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Patty Aspinall '48, Whose Olympic Dreams Were Dashed by WWII, Featured in Newspaper  

August 2, 2012

"Patty Aspinall made it all the way to New York City," begins a feature in today's Indianapolis Star. "Just 13, the Indianapolis native took the 700-mile trip in 1940 with her focus, her national swimming records and a spot on the U.S Olympic team headed to Helsinki, Finland. She was the second woman from Indiana to make the Olympic swimming team -- the first was her close friend Euphrasia Donnelly, who had taught her how to swim." (top photo: Kenneth L. Hawkins Jr./Indianapolis Star)

Kate Jacobson writes, "The 1940 Olympics were waiting. But the boat never came. It was too dangerous to make the trip because of German U-boat attacks. The Games were canceled in 1940 and ’44 because of World War II. Aspinall didn’t get to compete."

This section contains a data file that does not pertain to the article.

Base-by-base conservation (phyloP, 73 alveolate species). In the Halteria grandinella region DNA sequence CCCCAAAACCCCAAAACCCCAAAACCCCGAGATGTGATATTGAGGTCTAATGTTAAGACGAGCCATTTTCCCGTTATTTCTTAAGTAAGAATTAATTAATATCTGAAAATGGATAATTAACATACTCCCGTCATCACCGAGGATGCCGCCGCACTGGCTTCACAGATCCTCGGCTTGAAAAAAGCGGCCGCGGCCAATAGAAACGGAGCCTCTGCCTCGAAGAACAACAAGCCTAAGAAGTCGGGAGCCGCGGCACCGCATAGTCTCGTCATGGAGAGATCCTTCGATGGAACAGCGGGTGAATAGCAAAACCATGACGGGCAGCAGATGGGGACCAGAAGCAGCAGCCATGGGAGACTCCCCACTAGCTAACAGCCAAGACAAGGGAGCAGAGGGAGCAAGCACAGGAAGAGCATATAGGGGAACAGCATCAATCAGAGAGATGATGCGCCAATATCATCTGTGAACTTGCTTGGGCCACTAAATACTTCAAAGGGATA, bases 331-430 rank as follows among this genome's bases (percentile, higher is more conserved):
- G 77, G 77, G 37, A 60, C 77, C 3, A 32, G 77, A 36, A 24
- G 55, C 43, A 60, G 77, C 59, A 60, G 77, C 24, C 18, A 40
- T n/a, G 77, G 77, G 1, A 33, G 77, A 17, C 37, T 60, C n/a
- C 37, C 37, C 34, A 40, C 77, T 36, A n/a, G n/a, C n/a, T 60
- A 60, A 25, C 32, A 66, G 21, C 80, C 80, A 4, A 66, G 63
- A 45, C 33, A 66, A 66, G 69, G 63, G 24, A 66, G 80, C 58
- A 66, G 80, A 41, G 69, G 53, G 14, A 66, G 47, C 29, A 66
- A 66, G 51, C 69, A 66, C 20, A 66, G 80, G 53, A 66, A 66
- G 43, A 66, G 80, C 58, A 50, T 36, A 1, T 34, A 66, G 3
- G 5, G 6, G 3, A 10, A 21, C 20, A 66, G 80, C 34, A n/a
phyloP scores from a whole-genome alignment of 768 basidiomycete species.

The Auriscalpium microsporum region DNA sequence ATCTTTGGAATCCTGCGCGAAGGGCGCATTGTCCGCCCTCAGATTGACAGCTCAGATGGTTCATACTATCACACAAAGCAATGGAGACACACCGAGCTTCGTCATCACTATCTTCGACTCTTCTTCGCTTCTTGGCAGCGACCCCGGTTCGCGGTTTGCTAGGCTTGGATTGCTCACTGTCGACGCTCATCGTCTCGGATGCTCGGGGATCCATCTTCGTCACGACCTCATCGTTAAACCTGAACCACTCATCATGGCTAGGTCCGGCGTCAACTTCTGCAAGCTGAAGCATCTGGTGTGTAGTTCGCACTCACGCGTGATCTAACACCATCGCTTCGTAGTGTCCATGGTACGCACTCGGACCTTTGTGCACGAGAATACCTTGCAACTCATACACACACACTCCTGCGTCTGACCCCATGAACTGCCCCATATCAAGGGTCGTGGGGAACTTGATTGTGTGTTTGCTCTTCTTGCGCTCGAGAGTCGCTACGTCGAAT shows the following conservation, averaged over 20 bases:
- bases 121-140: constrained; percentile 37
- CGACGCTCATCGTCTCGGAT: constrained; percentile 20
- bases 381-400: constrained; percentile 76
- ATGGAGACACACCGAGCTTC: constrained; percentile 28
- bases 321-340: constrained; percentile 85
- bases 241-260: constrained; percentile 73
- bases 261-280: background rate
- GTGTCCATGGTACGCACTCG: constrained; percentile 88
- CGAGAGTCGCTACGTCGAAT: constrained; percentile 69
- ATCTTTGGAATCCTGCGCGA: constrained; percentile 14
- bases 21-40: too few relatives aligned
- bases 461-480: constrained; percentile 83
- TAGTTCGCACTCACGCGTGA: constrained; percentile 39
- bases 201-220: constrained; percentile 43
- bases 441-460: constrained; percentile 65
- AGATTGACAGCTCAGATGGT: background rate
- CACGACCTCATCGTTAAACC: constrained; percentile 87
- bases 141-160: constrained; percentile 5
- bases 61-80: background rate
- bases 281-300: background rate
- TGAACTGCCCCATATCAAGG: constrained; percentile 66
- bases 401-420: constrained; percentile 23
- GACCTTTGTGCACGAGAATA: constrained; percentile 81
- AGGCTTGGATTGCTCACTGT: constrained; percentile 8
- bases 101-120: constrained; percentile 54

"World War II really affected people," Aspinall, a member of DePauw University's Class of 1948, tells the newspaper. "People knew we had to go to war. It was an honor to serve your country, and nobody really complained."

The story notes, "In 1939 at the Olympic trials in Portland, Ore., a 12-year-old Aspinall set the American record for the 200-yard breaststroke ... Her titles and awards go on and on: Outstanding Woman Athlete of Indiana, Indiana State Champion, All-American. She would have competed fiercely at the Olympics had she received a chance, but her disappointment was tempered by the war in Europe."

Aspinall left college to marry her sweetheart, John Reel, when he returned from World War II. 

Read the full story at IndyStar.com.

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